ATT would like to test the hypothesis that the average revenue per retail user

Att would like to test the hypothesis that the

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170)AT&T would like to test the hypothesis that the average revenue per retail user for Verizon Wireless customersequals $50. A random sample of 32 Verizon Wireless customers provided an average revenue of $54.70. Assumethat the actual population mean for revenue per retail user is $44.30 and the population standard deviation forthe revenue per retail user is $11.00. AT&T would like to set ΅= 0.05. Calculate the probability of a Type II error.
171) Hotels.com would like to test the hypothesis that the proportion of American travelers in Europe that prefer anAmerican-branded hotel equals 0.42. A random sample of 90 Americans found that 49 preferredAmerican-branded hotels. Assume that the actual proportion of American travelers in Europe who preferAmerican-branded hotels is 0.368. Hotels.com would like to set ΅= 0.05. Calculate the probability of a Type IIerror. Answer: 172)Historically, voter turnout for political elections in Texas have been reported to be 54%. You have been assignedby a polling company to test the hypothesis that voter turnout during the most recent election was higher than54%. You have collected a random sample of 90 registered voters from this elections and found that 54 actuallyvoted. Use the critical value approach to test this hypothesis with ΅=0.02. 50
173) Hotels.com would like to test the hypothesis that the proportion of American travelers in Europe that prefer an American-branded hotel equals 0.42. A random sample of 90 Americans found that 49 preferred American-branded hotels. Hotels.com would like to set ΅ = 0.05. Use the critical value approach to test this hypothesis. Answer: Because z p = 2.38 is greater than z ΅ /2 = 1.96, we reject the null hypothesis. Therefore, Hotels.com can conclude that the proportion of American travelers in Europe that prefer an American-branded hotel does not equal 0.42. 174) The Department of Labor would like to test the hypothesis that the average hourly wage for recent college graduates is less than $20. A random sample of 24 recent college graduates averaged $19.30 per hour with a standard deviation of $3.20 per hour. The Department of Labor would like to set ΅ = 0.10. Use the p -value approach to test this hypothesis. Answer: The p -value is between 0.10 and 0.20. Because the p -value L ΅ , we fail to reject the null hypothesis. Therefore, the Department of Labor cannot conclude that the average hourly wage for recent college graduates is less than $20. 51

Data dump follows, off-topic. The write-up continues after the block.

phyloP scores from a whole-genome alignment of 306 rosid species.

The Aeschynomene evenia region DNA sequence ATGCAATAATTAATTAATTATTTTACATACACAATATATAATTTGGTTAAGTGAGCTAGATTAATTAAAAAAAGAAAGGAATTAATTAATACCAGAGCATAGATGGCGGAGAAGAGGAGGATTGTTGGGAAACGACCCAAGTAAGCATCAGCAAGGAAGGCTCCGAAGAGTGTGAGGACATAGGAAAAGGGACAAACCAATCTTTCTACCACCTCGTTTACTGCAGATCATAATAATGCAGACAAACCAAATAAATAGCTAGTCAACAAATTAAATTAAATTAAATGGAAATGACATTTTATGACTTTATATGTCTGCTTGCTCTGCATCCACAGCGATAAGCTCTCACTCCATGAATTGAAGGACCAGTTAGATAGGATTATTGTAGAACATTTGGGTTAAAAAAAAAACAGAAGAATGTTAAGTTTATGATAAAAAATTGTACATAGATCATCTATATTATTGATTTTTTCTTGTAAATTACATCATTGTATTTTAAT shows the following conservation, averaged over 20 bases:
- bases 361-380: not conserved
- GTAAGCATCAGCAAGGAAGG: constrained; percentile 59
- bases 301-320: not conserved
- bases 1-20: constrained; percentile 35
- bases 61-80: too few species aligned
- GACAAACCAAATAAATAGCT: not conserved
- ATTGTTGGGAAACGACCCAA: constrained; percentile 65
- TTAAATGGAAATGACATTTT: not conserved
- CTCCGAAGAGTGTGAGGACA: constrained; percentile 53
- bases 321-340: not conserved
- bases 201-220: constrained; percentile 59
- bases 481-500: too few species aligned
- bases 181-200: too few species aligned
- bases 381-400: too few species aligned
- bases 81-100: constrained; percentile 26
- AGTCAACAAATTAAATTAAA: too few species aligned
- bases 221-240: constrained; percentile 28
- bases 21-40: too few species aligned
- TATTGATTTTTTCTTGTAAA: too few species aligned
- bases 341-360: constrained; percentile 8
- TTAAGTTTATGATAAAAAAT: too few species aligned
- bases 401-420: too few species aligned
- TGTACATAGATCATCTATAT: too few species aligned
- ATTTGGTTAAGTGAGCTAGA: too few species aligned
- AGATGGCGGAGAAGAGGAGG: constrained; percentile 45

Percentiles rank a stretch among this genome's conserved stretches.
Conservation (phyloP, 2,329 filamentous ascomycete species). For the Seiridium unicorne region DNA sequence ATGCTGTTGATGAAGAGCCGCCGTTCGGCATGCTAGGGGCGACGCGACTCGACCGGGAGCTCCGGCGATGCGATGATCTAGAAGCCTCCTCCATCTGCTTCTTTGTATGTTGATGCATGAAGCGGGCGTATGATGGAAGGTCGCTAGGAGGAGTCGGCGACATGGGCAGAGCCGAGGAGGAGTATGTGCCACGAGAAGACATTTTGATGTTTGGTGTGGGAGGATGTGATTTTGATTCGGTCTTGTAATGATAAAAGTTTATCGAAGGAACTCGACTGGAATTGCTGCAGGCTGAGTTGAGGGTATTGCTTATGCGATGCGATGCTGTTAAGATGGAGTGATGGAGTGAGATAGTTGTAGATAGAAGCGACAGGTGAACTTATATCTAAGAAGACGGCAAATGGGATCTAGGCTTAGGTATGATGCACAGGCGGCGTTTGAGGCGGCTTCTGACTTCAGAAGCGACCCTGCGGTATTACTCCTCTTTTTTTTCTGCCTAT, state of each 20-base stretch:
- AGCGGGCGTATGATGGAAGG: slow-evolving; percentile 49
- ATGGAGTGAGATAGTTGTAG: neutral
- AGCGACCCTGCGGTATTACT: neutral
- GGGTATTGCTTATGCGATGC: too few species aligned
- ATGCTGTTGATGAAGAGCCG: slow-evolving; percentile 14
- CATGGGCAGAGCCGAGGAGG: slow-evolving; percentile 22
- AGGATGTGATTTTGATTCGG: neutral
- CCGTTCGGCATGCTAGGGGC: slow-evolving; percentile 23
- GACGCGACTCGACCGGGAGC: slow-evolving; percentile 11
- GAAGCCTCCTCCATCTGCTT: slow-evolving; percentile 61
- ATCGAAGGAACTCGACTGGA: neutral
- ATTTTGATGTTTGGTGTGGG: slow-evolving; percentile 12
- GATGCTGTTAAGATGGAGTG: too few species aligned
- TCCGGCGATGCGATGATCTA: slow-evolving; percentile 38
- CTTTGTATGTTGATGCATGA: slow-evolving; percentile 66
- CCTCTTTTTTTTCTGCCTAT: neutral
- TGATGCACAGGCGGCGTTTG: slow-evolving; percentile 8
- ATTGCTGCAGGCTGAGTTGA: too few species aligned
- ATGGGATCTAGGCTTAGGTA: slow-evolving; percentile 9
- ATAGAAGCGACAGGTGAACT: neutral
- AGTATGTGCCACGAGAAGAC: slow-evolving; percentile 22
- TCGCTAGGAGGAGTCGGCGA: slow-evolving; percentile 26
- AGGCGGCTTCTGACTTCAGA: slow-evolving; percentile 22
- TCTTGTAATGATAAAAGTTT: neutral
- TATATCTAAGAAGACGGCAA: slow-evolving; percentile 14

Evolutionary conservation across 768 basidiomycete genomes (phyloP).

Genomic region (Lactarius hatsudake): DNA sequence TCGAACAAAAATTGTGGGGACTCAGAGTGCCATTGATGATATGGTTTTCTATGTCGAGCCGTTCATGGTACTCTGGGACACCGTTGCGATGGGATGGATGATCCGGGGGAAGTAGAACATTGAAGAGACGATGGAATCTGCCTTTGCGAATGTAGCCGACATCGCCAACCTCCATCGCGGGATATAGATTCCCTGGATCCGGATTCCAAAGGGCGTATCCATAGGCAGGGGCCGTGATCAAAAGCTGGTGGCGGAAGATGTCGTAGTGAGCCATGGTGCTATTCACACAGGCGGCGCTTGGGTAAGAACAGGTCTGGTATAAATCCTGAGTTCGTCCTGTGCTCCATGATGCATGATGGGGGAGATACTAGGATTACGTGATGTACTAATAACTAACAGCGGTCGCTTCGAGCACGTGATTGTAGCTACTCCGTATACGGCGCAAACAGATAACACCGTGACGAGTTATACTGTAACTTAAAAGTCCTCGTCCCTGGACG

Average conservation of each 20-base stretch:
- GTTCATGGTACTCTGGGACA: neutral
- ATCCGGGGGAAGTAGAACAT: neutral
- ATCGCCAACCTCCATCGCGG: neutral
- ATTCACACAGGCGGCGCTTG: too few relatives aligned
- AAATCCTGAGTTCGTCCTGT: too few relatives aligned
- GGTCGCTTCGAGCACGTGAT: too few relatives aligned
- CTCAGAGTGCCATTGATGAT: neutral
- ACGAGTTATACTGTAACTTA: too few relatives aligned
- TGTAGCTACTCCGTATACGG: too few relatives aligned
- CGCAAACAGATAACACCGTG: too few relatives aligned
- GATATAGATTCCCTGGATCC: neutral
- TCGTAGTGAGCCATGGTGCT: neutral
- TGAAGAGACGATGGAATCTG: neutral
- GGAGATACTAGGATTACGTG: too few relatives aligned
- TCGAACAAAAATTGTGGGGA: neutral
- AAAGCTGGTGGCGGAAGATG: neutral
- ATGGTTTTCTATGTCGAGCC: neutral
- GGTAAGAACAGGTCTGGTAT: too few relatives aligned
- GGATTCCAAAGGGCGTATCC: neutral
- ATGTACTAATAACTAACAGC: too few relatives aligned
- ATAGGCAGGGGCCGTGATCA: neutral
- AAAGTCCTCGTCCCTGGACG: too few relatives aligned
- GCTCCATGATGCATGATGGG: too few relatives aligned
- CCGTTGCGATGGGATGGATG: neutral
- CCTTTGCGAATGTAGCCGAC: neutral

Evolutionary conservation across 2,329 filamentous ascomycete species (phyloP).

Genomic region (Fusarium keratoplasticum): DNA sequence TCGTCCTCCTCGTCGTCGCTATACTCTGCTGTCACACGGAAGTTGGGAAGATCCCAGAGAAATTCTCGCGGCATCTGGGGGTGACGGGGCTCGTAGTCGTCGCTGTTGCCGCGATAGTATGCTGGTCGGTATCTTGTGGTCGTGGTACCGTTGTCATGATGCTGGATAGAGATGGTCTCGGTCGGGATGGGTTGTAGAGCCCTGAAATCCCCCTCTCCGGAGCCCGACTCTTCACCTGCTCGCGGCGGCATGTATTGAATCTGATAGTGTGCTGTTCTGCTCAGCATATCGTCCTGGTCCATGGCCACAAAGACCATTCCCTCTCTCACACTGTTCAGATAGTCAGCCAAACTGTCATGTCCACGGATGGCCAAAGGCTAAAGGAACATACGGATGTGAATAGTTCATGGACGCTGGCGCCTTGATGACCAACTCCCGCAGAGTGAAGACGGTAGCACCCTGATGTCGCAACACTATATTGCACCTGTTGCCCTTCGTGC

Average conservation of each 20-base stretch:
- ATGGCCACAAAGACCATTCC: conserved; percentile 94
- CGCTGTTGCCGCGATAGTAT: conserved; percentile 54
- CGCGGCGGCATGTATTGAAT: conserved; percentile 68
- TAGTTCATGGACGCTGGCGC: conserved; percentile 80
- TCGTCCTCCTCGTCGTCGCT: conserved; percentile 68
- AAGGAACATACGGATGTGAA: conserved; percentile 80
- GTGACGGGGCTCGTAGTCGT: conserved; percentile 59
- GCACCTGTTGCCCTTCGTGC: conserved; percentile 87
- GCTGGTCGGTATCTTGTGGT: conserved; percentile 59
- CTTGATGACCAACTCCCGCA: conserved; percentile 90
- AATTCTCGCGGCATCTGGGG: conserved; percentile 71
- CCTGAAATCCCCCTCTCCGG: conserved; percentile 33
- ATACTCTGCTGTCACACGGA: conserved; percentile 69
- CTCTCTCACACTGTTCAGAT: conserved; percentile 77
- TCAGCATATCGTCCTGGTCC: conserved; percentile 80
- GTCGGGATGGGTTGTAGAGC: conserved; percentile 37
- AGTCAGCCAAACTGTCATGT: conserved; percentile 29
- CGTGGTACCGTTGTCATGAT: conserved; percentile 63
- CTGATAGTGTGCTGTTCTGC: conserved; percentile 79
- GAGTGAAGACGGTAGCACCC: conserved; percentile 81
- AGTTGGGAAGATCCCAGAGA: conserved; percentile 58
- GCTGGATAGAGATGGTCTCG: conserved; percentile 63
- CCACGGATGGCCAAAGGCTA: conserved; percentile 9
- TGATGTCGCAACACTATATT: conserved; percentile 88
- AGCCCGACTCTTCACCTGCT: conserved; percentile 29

Answer Key Testname: C9 1) D 2) C 3) C 4) B 5) C 6) A 7) A 8) C 9) B 10) D 11) B 12) A 13) A 14) C 15) D 16) A 17) B 18) B 19) C 20) C 21) A 22) A 23) C 24) B 25) C 26) A 27) D 28) C 29) A 30) D 31) B 32) B 33) D 34) A 35) A 36) B 37) B 38) A 39) D 40) C 41) D 42) A 43) A 44) A 45) A 46) A 47) B 48) A 49) A 50) A 52
Answer Key Testname: C9 51) B 52) C 53) B 54) A 55) C 56) B 57) C 58) C 59) C 60) A 61) B 62) B 63) B 64) C 65) D 66) C 67) D 68) A 69) D 70) A 71) B 72) C 73) D 74) A 75) A 76) D 77) B 78) D 79) C 80) B 81) C 82) A 83) D 84) C 85) B 86) B 87) C 88) B 89) B 90) A 91) C 92) A 93) B 94) A 95) D 96) B 97) C 98) A 99) A 100) C 53
Answer Key Testname: C9 101) A 102) C 103) B 104) C 105) TRUE 106) TRUE 107) FALSE 108) TRUE 109) FALSE 110) FALSE 111) TRUE 112) FALSE 113) FALSE 114) TRUE 115) FALSE 116) FALSE 117) TRUE 118) FALSE 119) TRUE 120) TRUE 121) TRUE 122) FALSE 123) TRUE 124) TRUE 125) FALSE 126) TRUE 127) TRUE 128) TRUE 129) FALSE 130) TRUE 131) TRUE 132) TRUE 133) FALSE 134) FALSE 135) TRUE 136) FALSE 137) FALSE

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